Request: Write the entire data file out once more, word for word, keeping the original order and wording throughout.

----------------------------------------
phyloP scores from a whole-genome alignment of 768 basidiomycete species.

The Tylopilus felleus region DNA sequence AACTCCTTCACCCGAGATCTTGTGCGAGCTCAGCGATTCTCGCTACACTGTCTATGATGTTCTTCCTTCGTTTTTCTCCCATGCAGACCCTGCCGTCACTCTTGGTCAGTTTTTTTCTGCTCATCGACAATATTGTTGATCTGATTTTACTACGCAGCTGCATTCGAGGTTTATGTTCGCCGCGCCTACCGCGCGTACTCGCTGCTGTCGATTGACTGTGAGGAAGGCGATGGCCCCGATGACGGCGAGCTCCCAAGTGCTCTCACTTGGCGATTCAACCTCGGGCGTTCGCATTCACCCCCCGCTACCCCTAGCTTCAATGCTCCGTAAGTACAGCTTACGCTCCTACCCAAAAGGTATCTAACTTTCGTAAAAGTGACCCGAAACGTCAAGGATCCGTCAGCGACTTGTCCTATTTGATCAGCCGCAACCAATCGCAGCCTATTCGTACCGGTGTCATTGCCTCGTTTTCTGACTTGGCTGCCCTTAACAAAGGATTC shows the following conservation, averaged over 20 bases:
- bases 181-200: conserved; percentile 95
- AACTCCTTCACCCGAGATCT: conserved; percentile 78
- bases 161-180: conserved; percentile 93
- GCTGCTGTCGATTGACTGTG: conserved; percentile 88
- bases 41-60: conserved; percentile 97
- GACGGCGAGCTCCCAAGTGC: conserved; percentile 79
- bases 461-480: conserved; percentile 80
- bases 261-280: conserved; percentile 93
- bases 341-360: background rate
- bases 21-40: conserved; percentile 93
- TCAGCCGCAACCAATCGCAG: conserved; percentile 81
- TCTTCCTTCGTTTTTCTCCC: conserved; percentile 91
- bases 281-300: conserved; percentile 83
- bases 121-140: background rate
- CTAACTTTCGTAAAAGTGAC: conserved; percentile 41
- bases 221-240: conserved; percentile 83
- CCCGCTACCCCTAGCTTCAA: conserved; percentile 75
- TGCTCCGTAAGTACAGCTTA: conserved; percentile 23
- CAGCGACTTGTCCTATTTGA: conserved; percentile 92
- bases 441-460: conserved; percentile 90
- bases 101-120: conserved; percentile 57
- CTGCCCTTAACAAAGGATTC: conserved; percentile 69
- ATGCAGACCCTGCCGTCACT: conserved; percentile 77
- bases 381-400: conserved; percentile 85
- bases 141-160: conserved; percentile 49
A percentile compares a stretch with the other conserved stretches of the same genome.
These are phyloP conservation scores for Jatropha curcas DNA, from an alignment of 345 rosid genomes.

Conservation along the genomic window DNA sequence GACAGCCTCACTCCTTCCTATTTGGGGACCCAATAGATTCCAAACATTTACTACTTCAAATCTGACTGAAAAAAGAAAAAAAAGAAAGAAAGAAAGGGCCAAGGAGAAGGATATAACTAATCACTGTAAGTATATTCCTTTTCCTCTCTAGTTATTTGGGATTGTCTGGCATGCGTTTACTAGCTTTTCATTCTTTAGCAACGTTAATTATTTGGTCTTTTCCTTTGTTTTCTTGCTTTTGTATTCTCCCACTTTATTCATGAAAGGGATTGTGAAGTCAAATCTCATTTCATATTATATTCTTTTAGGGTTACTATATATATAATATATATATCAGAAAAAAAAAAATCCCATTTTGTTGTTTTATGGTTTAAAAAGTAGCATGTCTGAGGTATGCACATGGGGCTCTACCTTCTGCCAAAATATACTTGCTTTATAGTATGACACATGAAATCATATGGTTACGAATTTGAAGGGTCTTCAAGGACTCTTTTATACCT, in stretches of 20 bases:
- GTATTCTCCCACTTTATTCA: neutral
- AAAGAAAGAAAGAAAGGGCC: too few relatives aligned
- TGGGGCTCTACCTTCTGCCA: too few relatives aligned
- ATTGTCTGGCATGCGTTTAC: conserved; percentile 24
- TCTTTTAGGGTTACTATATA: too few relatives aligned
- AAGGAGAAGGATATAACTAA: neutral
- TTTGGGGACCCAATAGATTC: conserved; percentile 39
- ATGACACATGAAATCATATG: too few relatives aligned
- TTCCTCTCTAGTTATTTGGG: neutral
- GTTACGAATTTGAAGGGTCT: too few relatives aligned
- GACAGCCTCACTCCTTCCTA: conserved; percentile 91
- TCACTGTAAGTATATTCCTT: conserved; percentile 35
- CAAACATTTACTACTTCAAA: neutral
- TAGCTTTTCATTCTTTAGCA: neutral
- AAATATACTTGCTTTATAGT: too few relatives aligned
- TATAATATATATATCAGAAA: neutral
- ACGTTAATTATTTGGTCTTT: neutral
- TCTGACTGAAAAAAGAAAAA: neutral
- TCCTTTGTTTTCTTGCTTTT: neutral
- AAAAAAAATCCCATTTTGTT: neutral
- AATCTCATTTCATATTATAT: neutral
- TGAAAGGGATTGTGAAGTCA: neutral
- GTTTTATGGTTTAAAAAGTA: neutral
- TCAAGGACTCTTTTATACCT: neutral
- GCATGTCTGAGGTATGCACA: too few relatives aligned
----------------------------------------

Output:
phyloP scores from a whole-genome alignment of 768 basidiomycete species.

The Tylopilus felleus region DNA sequence AACTCCTTCACCCGAGATCTTGTGCGAGCTCAGCGATTCTCGCTACACTGTCTATGATGTTCTTCCTTCGTTTTTCTCCCATGCAGACCCTGCCGTCACTCTTGGTCAGTTTTTTTCTGCTCATCGACAATATTGTTGATCTGATTTTACTACGCAGCTGCATTCGAGGTTTATGTTCGCCGCGCCTACCGCGCGTACTCGCTGCTGTCGATTGACTGTGAGGAAGGCGATGGCCCCGATGACGGCGAGCTCCCAAGTGCTCTCACTTGGCGATTCAACCTCGGGCGTTCGCATTCACCCCCCGCTACCCCTAGCTTCAATGCTCCGTAAGTACAGCTTACGCTCCTACCCAAAAGGTATCTAACTTTCGTAAAAGTGACCCGAAACGTCAAGGATCCGTCAGCGACTTGTCCTATTTGATCAGCCGCAACCAATCGCAGCCTATTCGTACCGGTGTCATTGCCTCGTTTTCTGACTTGGCTGCCCTTAACAAAGGATTC shows the following conservation, averaged over 20 bases:
- bases 181-200: conserved; percentile 95
- AACTCCTTCACCCGAGATCT: conserved; percentile 78
- bases 161-180: conserved; percentile 93
- GCTGCTGTCGATTGACTGTG: conserved; percentile 88
- bases 41-60: conserved; percentile 97
- GACGGCGAGCTCCCAAGTGC: conserved; percentile 79
- bases 461-480: conserved; percentile 80
- bases 261-280: conserved; percentile 93
- bases 341-360: background rate
- bases 21-40: conserved; percentile 93
- TCAGCCGCAACCAATCGCAG: conserved; percentile 81
- TCTTCCTTCGTTTTTCTCCC: conserved; percentile 91
- bases 281-300: conserved; percentile 83
- bases 121-140: background rate
- CTAACTTTCGTAAAAGTGAC: conserved; percentile 41
- bases 221-240: conserved; percentile 83
- CCCGCTACCCCTAGCTTCAA: conserved; percentile 75
- TGCTCCGTAAGTACAGCTTA: conserved; percentile 23
- CAGCGACTTGTCCTATTTGA: conserved; percentile 92
- bases 441-460: conserved; percentile 90
- bases 101-120: conserved; percentile 57
- CTGCCCTTAACAAAGGATTC: conserved; percentile 69
- ATGCAGACCCTGCCGTCACT: conserved; percentile 77
- bases 381-400: conserved; percentile 85
- bases 141-160: conserved; percentile 49
A percentile compares a stretch with the other conserved stretches of the same genome.
These are phyloP conservation scores for Jatropha curcas DNA, from an alignment of 345 rosid genomes.

Conservation along the genomic window DNA sequence GACAGCCTCACTCCTTCCTATTTGGGGACCCAATAGATTCCAAACATTTACTACTTCAAATCTGACTGAAAAAAGAAAAAAAAGAAAGAAAGAAAGGGCCAAGGAGAAGGATATAACTAATCACTGTAAGTATATTCCTTTTCCTCTCTAGTTATTTGGGATTGTCTGGCATGCGTTTACTAGCTTTTCATTCTTTAGCAACGTTAATTATTTGGTCTTTTCCTTTGTTTTCTTGCTTTTGTATTCTCCCACTTTATTCATGAAAGGGATTGTGAAGTCAAATCTCATTTCATATTATATTCTTTTAGGGTTACTATATATATAATATATATATCAGAAAAAAAAAAATCCCATTTTGTTGTTTTATGGTTTAAAAAGTAGCATGTCTGAGGTATGCACATGGGGCTCTACCTTCTGCCAAAATATACTTGCTTTATAGTATGACACATGAAATCATATGGTTACGAATTTGAAGGGTCTTCAAGGACTCTTTTATACCT, in stretches of 20 bases:
- GTATTCTCCCACTTTATTCA: neutral
- AAAGAAAGAAAGAAAGGGCC: too few relatives aligned
- TGGGGCTCTACCTTCTGCCA: too few relatives aligned
- ATTGTCTGGCATGCGTTTAC: conserved; percentile 24
- TCTTTTAGGGTTACTATATA: too few relatives aligned
- AAGGAGAAGGATATAACTAA: neutral
- TTTGGGGACCCAATAGATTC: conserved; percentile 39
- ATGACACATGAAATCATATG: too few relatives aligned
- TTCCTCTCTAGTTATTTGGG: neutral
- GTTACGAATTTGAAGGGTCT: too few relatives aligned
- GACAGCCTCACTCCTTCCTA: conserved; percentile 91
- TCACTGTAAGTATATTCCTT: conserved; percentile 35
- CAAACATTTACTACTTCAAA: neutral
- TAGCTTTTCATTCTTTAGCA: neutral
- AAATATACTTGCTTTATAGT: too few relatives aligned
- TATAATATATATATCAGAAA: neutral
- ACGTTAATTATTTGGTCTTT: neutral
- TCTGACTGAAAAAAGAAAAA: neutral
- TCCTTTGTTTTCTTGCTTTT: neutral
- AAAAAAAATCCCATTTTGTT: neutral
- AATCTCATTTCATATTATAT: neutral
- TGAAAGGGATTGTGAAGTCA: neutral
- GTTTTATGGTTTAAAAAGTA: neutral
- TCAAGGACTCTTTTATACCT: neutral
- GCATGTCTGAGGTATGCACA: too few relatives aligned